This is why Labor, early this year, said that we would conduct the first comprehensive review of the Australian post-school education system, VET and higher education, since the Kangan review 40 years ago. I suppose imitation is the best way to look at this: the government have announced that they will do a narrower inquiry, and they will commence that inquiry shortly. But, if the minister is saying that the VET system is world class and the former minister is saying that the system's better than the German system, what chance have we got of getting anything reasonable coming out of that inquiry?
The government have appointed a former New Zealand minister, Steven Joyce, to head up the review, and I'm getting feedback from New Zealand, from people engaged in the VET sector there, about his legacy. This guy is from New Zealand. I can't believe we can't find someone in Australia to look at our own VET system. They've got to get one of their cronies, a conservative from New Zealand, to look at it. What has been said is that, in his period as vocational education minister, he starved the sector of funding, with the biggest cuts in regional areas. He left a $3 billion hole in the VET system in New Zealand. He removed students and staff from governing councils. He undertook countless structural reviews with no impact. He pursued failed mergers. He introduced competition for funding—and that sounds all too familiar here, because privatisation and competition policy have nearly destroyed the TAFE sector in this country. He took money out of the government sector and handed it over to for-profit providers, over the public institutions in New Zealand. And he turned the sector into a private good for individuals rather than a public good for all New Zealanders.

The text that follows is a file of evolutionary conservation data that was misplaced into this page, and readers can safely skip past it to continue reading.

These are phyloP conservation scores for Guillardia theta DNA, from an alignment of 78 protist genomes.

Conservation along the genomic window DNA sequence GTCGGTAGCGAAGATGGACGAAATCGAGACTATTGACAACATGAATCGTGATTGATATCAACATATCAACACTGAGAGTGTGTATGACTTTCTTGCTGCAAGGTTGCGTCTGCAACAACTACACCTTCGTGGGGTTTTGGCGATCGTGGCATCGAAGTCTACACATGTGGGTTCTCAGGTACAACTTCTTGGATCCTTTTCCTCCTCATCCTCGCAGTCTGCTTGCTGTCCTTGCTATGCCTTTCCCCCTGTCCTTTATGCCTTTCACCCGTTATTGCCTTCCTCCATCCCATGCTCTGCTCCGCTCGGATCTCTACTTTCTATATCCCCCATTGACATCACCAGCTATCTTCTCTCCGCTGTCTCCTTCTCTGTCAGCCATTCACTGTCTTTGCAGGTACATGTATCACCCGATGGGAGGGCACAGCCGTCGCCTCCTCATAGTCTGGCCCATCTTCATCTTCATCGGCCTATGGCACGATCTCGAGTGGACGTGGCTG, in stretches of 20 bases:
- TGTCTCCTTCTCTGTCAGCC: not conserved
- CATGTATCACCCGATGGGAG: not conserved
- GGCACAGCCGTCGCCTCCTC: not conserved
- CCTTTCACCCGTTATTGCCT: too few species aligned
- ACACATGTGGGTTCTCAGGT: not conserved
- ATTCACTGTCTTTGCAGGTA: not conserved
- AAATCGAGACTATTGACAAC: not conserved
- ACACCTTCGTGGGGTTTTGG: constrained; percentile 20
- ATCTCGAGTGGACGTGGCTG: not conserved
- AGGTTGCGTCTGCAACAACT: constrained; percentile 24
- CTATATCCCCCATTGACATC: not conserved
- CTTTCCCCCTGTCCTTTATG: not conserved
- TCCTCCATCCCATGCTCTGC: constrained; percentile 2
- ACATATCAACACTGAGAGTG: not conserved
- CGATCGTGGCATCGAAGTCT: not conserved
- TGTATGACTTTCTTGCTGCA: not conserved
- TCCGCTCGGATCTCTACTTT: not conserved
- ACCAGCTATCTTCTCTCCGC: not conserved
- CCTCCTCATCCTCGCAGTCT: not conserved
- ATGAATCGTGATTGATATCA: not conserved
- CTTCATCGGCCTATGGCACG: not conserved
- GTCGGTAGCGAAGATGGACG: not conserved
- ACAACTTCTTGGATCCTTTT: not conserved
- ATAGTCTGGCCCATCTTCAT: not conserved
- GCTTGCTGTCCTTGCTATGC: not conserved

This is why this New Zealander, this conservative, this arch-Tory, has been picked to look at the VET system. And here we are with Senator McKenzie laughing. Do you know what he did in New Zealand, Senator McKenzie? What he did in New Zealand was cut—
Oh, he balanced the budget! Do you know how he balanced the budget? He decimated the VET system in regional New Zealand. He cut some of the regional New Zealand TAFEs by 56 per cent. He closed regional New Zealand TAFEs down. If you think that's good to laugh at, if you think that's about balancing the budget, I think the people in Indi need to understand where you come from when it comes to their VET system.
Senator McKenzie interjecting—
Well, we know you come from inner city Melbourne. We know you're not a real National.
But that's okay. We need to make sure that this inquiry is superseded by a proper inquiry. If we are fortunate enough to win government at the next election, we will conduct a real inquiry. We won't make an announcement a few weeks before Christmas, tell industry that they've got until 25 January to put submissions in, and then make a decision so that we can throw money around to the private sector. We won't be doing that. We will conduct a proper review of both VET and higher education.
It's got to the stage that Senator Cash is so on the nose that the government won't even let her conduct the inquiry through her department. The PMO is conducting the inquiry. It just demonstrates that Senator Cash is a diminished minister, a disgraced minister and a minister incapable of carrying out the job that she should be carrying out. I seek leave to continue my remarks later.
Leave granted; debate adjourned.